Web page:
Training readiness is a useful new recovery-tracking feature that monitors various health data to give you advice on when and how hard to work out. Photograph: Samuel Gibbs/The Guardian

All the stats feed into Garmin’s excellent body battery, which makes it easy to understand the impact of sleep, activity and rest on your day. But the 955 takes things a step further by continuously tracking your recovery and readiness for training, producing a useful metric that adjusts automatically through the day and night.

On completion of a hard run, the watch tells me I need two to three days of recovery. After a restful night’s sleep and a physically relaxed day sitting typing at my desk, it will often update to tell me I’m recovering better than expected and should be good to go sooner. However, when I’ve had stressful days, poor sleep, been ill, or have been active after a hard training session, it will tell me I need more time.

Generally, training readiness matches up with my energy levels and muscle fatigue almost perfectly, so I can see when I’m ready for a hard workout or should take it a bit easier.


The Forerunner 955 is generally repairable. The battery is rated to last at least a few years of frequent charge cycles while maintaining at least 80% capacity. The watch does not contain any recycled materials. Garmin guarantees at least two years of security updates from release, but typically supports its devices for far longer. It offers trade-in schemes for some lines and complies with WEEE and other local electronics recycling laws.

Running, cycling, swimming and many other sports

The data screen configuration settings shown on the Connect app on an iPhone
Using the Connect app, you can customise the data screens, adjust GPS tracking accuracy and various other settings for each activity, tailoring them to just what you need. Photograph: Samuel Gibbs/The Guardian

It is Garmin’s top sports watch, so it tracks a vast array of activities, including many different types of running, cycling and swimming, a full suite of golf features, and even more obscure sports such as pickleball and padel.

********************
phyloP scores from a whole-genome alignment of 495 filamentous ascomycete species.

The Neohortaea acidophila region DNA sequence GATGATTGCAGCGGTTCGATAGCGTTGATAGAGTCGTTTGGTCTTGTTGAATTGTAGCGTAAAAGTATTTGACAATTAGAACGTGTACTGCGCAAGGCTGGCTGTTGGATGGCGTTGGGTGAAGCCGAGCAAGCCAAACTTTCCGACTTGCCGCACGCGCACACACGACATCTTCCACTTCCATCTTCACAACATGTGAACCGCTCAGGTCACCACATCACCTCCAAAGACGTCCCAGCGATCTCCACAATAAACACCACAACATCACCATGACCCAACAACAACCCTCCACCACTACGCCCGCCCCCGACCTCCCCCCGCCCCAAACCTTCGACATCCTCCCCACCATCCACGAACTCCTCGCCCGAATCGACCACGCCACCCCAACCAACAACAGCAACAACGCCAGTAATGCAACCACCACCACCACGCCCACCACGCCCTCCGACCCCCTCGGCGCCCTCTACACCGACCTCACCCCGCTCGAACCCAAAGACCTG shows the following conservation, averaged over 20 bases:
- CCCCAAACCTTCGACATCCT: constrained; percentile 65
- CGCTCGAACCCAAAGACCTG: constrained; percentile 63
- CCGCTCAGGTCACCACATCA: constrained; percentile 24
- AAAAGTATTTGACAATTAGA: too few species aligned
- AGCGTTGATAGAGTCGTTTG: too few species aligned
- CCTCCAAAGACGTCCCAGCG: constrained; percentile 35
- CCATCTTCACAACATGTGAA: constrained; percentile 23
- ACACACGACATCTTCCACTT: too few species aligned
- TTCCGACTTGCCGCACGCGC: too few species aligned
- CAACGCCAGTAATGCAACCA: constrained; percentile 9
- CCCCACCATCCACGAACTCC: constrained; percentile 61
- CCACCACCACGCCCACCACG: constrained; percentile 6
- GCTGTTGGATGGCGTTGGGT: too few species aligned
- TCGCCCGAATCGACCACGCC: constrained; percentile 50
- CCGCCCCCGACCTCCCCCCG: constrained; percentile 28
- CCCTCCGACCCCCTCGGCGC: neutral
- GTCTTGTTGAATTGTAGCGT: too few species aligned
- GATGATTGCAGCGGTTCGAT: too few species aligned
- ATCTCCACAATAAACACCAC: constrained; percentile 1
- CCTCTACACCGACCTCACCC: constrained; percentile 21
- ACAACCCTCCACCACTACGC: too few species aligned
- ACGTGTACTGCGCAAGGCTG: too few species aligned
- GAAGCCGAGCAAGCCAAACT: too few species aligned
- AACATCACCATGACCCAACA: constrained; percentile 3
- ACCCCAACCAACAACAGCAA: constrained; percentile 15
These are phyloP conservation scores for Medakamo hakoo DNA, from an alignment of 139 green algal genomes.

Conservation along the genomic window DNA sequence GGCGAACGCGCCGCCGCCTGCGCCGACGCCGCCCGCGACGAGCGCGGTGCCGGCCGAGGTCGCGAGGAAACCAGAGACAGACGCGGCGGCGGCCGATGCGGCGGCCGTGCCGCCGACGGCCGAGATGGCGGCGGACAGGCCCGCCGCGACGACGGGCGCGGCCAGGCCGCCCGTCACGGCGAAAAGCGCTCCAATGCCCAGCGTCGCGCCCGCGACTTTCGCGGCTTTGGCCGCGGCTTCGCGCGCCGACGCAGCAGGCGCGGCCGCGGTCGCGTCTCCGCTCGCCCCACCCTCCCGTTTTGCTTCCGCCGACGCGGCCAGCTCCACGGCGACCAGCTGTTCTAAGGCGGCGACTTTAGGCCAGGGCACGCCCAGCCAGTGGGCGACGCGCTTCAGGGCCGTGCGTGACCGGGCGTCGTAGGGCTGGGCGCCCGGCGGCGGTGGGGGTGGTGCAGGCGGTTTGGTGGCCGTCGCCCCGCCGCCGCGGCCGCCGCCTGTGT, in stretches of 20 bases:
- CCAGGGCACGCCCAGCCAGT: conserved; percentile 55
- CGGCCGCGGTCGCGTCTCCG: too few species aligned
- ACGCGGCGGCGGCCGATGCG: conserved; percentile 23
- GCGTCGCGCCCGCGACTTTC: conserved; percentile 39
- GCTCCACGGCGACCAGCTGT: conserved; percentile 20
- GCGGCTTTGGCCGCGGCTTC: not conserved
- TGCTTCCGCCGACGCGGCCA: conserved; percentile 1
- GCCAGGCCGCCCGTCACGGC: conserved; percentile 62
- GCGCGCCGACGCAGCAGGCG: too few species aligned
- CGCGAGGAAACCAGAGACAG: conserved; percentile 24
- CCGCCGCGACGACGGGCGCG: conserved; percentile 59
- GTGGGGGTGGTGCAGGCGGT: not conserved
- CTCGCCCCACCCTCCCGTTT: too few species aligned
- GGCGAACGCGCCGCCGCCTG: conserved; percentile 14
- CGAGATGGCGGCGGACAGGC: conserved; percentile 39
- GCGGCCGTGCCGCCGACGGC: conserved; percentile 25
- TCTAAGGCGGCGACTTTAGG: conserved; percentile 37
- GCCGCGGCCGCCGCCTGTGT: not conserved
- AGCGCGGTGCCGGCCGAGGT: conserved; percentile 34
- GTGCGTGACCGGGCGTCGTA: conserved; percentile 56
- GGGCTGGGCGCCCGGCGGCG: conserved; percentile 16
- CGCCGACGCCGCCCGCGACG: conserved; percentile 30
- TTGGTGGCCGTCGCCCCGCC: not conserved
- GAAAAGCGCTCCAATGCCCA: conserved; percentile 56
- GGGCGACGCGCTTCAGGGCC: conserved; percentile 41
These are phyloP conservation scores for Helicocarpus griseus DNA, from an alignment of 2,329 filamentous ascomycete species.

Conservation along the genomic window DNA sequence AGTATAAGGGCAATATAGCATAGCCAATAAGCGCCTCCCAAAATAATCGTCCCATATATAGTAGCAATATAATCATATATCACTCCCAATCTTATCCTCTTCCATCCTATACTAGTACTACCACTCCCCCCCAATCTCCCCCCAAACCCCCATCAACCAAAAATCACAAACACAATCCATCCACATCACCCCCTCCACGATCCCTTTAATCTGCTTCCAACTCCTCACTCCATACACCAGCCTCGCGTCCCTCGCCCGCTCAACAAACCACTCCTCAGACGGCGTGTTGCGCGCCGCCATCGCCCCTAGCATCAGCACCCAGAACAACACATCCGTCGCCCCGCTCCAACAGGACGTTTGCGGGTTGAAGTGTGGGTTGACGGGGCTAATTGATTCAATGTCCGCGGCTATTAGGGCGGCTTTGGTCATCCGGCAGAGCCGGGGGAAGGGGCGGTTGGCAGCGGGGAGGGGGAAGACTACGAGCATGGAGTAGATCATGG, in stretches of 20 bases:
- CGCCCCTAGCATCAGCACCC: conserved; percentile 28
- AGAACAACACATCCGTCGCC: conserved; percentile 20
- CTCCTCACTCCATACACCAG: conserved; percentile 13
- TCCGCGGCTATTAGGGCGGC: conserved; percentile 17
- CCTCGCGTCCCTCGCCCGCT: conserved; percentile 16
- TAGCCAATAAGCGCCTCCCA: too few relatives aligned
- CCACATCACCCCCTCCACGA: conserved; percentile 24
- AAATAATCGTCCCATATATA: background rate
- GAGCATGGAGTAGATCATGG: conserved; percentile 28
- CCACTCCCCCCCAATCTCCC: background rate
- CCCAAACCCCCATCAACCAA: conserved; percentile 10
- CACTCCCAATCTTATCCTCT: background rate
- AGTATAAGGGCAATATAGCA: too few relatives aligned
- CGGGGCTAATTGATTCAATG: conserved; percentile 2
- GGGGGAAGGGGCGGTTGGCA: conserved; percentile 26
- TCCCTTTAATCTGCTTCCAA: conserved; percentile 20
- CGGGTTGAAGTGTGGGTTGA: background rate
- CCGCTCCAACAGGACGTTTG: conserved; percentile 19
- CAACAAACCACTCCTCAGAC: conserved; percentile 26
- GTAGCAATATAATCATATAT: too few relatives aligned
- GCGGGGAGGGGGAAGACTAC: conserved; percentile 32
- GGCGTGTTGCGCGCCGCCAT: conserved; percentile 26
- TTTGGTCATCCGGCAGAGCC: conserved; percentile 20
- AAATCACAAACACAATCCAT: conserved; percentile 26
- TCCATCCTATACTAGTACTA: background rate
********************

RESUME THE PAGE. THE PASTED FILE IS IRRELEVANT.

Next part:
But the main focus of the 955 is running, triathlon and multisport training. It records a great number of metrics with a high degree of accuracy. It gives you the freedom to train using more advanced metrics than just pace, time or heart rate, including the useful real-time stamina feature introduced with the Fenix 7. Each activity is fully customisable, too. Running power tracking is included but requires an optional heart strap or running dynamics pod that cost about £100.

Much of the data can be reviewed afterwards on the watch, but it is all synced to the comprehensive Connect app on your phone, which displays a mind-boggling amount of information. Whatever you want to see, it’ll be in there.

All the data feeds into Garmin’s new advanced coaching systems, which produce structured training plans for any races that you put into your calendar, automatically tailoring them to your current progress. The system is geared up for running but is very impressive.

When it comes to races, the watch can predict the finishing time you should be aiming for, and Garmin’s longstanding PacePro and ClimbPro can give you grade-adjusted guidance for the terrain to help you get there.

A map of King’s Cross pictured on the screen of the Garmin Forerunner 955